Marcia Libes Simon has yet to talk with her children about Tuesday's shooting at a Jewish community center in Los Angeles, and unless her 9-year-old son says something first, she won't.

"If he asks about it, I'll say those things are random," Simon said as she arrived to pick up her children from the Jewish Community Center of Greater Washington in Rockville.

Simon was one of dozens of parents with children enrolled at the Rockville JCC whose thoughts turned to their own youngsters when they learned of the attack, which wounded five people, including three children.

"I was just thinking it could have been one of my kids," the Potomac woman said. "It's just so random and frightening."

The shooting at the North Valley Jewish Community Center in the Granada Hills section of Los Angeles evoked a swift response from the national Jewish Community Centers Association, which ordered its 275 centers to tighten security.

In a statement, the national association advised local centers in the United States and Canada to call on law enforcement agencies to take "appropriate precautions."

Orange cones blocked the driveway at the Rockville center yesterday, the largest in the area. They were moved only to admit unmarked buses that carried youths to day trips or back home. Officials had closed two other entrances and were funneling all members and 850 participants in a summer youth camp through a single set of doors at the front of the building. Montgomery County and Rockville City police patrolled the expansive campus throughout the day.

Capt. Bryan McManus, of the Montgomery County police department's Rockville District, said he dispatched several officers to the Montrose Road center shortly after learning of the Los Angeles shooting. "It's not something we can do all the time," he said, citing staffing concerns, "but in a tragic case like this, I've got the resources."

By mid-morning, scores of concerned parents had already met with Arnie Sohinki, the Rockville center's executive director, to discuss security. Sohinki recalled one frantic mother, who, after dropping off her two preteen sons at camp yesterday morning, told him she was nervous. "We're all a little bit nervous," he told her. Camp counselors were briefed on security and on how to handle questions from youths.

"When you're responsible for kids, you're dealing with the most precious thing to parents," Sohinki said.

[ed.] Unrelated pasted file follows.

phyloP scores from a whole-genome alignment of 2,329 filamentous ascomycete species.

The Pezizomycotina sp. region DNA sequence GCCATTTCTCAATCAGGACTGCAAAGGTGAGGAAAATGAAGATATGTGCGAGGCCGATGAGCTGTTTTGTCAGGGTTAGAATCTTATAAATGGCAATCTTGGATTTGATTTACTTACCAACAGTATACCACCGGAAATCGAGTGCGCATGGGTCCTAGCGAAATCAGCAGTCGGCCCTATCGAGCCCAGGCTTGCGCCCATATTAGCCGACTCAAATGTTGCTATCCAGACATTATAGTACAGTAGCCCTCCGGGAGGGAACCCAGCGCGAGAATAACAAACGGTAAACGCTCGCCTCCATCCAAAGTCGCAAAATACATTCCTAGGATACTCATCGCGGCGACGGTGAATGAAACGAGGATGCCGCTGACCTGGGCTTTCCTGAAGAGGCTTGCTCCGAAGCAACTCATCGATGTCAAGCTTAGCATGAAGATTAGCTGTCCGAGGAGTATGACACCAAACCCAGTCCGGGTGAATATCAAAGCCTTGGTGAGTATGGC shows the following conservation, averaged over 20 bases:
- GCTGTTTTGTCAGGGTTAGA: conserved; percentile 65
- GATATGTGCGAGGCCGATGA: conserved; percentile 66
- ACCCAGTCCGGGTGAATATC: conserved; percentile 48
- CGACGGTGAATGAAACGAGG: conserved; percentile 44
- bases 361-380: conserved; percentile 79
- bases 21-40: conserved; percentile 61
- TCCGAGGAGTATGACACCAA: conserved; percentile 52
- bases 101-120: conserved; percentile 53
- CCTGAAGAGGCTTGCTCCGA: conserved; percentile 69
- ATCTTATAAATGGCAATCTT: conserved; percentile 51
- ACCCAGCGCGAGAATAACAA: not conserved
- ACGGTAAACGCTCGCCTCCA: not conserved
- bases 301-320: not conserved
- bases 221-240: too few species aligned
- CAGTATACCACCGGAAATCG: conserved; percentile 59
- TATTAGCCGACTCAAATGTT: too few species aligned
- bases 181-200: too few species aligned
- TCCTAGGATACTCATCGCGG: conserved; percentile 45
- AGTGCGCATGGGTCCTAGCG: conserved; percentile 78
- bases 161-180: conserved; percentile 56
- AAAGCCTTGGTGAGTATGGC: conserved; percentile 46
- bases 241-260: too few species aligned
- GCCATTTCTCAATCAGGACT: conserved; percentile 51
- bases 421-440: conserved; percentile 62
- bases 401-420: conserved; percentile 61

Meanwhile, in the District, officials at the Jewish Community Center in Northwest said that the shooting had prompted them to more closely monitor activity around their headquarters but that exhaustive efforts to secure the building were made two years ago when the structure was renovated.

A special electronic card is required to enter through the main doors on Q Street, and parents can't gain access to the preschool without punching in a security code, said Nancy Raskin, the center's executive director.

The executive director at the Jewish Community Center of Northern Virginia was busy yesterday answering calls from concerned parents. The official, who asked that his name not be used because of safety concerns, said that the facility follows a "standard procedure in an event like this" to increase security measures.

But he declined to say what they were, adding that "I don't want to publicize what we do."

Despite the blocked driveway and police patrols outside, all seemed normal inside the Rockville center. A preteen boy rocked to the 1970s disco tune "Burn, Baby Burn" at an impromptu talent show. Groups of senior citizens played bridge in another room.

"Why is there so much security around here?" asked a 10-year-old boy, wearing swim trunks and sandals, as he and a friend walked from the outdoor pool.

"Didn't you hear about the shooting in California?" his 11-year-old friend snapped back. "They're here because they don't want it to happen here."

Staff writer Peter Pae contributed to this report.